The following was a recap I wrote for the SKA member website/newsletter. Great experience, it was hard to articulate my thoughts around it.
FIRST SPECIAL TRAINING
I was fortunate to spend a weekend this past January at the 2014 Midwest Winter Special Training. While I’ve been involved in traditional Japanese karate for some time, I’m new to Shotokan and SKA, and this was my first event of this kind. Thanks to my seniors at the Indianapolis dojo, and some efficient Googling, I had some idea of what to expect. But, knowing is not the same as understanding, and understanding would only come through doing.
To be completely honest, I had mixed emotions about attending the event. I was excited to see my karate practice reinvigorated after a few years of dullness. I appreciated that the intention of the weekend would be to polish the spirit as opposed to pure instruction. Yet there was a sticking point, a voice that whispered from time to time, “Do you really want to do this? You know you can, so why put yourself through it?” In preparing for the weekend on my own, I had to acknowledge that I was fighting my own pride, mixed with ego, mixed with fear. My personal focal point of this Special Training would be to confront my own ego, and to prove irrational my fears.
Over the course of the 42 hours we were in camp, we had eight training sessions. An underlying goal laid out by our lead instructor, Mr. David Altman, was to leave nothing on the table, to commit to the practice at hand, which was (and will always be) the most important session. This perspective has long been important to me, and it was supremely satisfying to have an entire weekend to devote to putting it into practice.
The 30 of us in attendance committed ourselves to the first session, and the second, and the third, and so on. To be in a room full of people all fighting the same fight—against fatigue, against themselves—might easily be one of my favorite experiences training in this art to date.
The physical aspects of the training were tough, and like many others I experienced fatigue in my own way. I tend to recover fairly well from extensive training due to some background in athletics, but I was tired and sore just like everyone else. That said, I was pleased to find that I never attached myself to the misery; it didn’t weight me down. In fact, the more fatigued I was, the more intense my focus grew. And that was the point! I wanted to see where I could go and to prove wrong my perceived limitations.
Leaving the event, there were two sessions in particular that were etched in my mind. The first I’m sure many of you can relate to: making kibadachi. Ninety minutes in a half-squat? Are you kidding me?! I do some variation of the squat at least a couple times per week and make a practice of full-depth squatting as part of my mobility work, but I’ve never held a partial squat for that amount of time. This was easily the hardest practice of the weekend for me. I found myself trying to meditate during the session, focusing on my breathing. I don’t remember how many times I counted 100 breaths. Yet, I could hear Mr. Altman saying, “Don’t go to sleep, be with it!” This was critical to my experience during this session. Towards the end, my legs shook, and it was all I could do not to shift my weight, moving up only to be reminded to drop back into it. “When it hurts, get lower!” No doubt, I will never forget my first session of kibadachi.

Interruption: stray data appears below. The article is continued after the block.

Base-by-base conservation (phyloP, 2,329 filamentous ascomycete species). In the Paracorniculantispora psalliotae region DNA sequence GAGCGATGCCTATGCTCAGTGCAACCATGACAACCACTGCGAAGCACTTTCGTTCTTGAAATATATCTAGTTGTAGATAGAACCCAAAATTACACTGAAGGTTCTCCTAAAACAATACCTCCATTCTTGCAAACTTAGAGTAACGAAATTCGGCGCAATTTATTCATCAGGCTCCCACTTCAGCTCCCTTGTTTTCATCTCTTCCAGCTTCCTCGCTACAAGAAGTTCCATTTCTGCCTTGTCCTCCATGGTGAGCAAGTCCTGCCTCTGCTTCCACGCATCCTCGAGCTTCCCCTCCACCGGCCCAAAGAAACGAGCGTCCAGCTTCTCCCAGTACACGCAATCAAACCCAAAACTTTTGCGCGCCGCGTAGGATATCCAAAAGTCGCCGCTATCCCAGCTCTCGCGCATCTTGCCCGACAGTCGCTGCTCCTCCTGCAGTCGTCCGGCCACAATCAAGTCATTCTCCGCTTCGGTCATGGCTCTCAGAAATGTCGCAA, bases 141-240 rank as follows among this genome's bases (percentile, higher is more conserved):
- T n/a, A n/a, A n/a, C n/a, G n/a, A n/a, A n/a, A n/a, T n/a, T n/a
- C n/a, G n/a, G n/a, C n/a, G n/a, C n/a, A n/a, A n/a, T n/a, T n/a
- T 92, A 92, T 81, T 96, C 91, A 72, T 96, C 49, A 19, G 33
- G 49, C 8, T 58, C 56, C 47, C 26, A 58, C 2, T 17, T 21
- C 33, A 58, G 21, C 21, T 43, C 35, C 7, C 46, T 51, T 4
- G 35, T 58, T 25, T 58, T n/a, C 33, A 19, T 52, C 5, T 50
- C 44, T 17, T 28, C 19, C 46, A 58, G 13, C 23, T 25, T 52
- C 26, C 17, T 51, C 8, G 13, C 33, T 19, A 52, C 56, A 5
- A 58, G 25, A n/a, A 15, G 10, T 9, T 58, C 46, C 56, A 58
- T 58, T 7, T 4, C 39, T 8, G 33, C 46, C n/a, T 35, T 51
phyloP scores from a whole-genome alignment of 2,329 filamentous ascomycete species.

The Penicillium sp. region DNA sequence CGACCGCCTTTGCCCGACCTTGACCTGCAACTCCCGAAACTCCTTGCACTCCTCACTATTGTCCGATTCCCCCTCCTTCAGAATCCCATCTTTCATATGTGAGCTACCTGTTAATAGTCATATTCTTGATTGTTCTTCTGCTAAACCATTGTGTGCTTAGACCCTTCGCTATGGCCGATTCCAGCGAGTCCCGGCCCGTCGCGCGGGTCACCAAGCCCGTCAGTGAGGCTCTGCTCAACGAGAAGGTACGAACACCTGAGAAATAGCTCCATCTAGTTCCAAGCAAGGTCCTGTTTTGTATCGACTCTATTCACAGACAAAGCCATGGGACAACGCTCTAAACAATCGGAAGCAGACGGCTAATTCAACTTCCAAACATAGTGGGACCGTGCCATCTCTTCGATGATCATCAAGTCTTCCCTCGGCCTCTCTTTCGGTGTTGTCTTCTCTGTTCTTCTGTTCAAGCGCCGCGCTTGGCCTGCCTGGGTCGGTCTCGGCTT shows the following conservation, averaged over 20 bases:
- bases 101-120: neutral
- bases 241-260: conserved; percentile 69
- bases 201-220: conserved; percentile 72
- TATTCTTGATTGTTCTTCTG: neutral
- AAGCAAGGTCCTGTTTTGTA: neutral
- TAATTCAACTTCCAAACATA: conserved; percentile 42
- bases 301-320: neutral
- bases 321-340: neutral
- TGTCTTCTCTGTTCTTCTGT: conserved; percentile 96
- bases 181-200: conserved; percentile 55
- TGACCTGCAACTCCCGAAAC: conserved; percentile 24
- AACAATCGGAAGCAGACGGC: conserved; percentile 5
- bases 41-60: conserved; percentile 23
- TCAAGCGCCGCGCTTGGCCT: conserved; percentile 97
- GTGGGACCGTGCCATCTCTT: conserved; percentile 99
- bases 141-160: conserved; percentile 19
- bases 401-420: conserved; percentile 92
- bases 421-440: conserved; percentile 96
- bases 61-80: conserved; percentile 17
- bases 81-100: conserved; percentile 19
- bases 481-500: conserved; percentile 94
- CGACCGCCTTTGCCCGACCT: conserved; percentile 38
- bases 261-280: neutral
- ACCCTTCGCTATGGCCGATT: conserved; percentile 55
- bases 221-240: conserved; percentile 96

The other session that left an indelible mark was “midnight training.” The quiet, the dark, the simple repetition of oizuki, the intention of paying respect to those who came before us, all created a very special period of time. I recall vividly the feeling of making rei as we opened the session and the connection I felt to my friends around me. There was an energy in the room that can’t be fully described. I was in awe of the whole thing. It brought so much more meaning to the weekend for me, which had already shaped up to be incredible.
These sessions, combined with the others, reminded me that training isn’t really training unless there is spirit in it, unless there is intention. Without those, it’s only exercise. The challenges have to be there to help you grow, to set the bar higher and higher.
The final session on Sunday came and went. I’d be lying if I said I wasn’t a little grateful for some time to rest and fully recover, but that was mixed with a deep sense of accomplishment. Had I been asked to do another session, I would have without question. The fear that had been hiding underneath that pride and ego was silenced. There were no voices telling me I didn’t need to do it. I felt like I had touched the earth and proven to myself that this was the right path; it was now MY path.
As we were wrapping up, I had the following quote from Rumi in mind: “Very little grows on jagged rock. Be ground. Be crumbled, so wildflowers will come up where you are. You’ve been stony for too many years. Try something different. Surrender.”
This Special Training gave me an opportunity to surrender, to open up to a new experience, to empty my cup (not my strong suit), and to polish my spirit. I am eagerly anticipating my future Special Trainings.
— Nick Kirkes, unranked (Wado-ryu ikkyu), Indianapolis dojo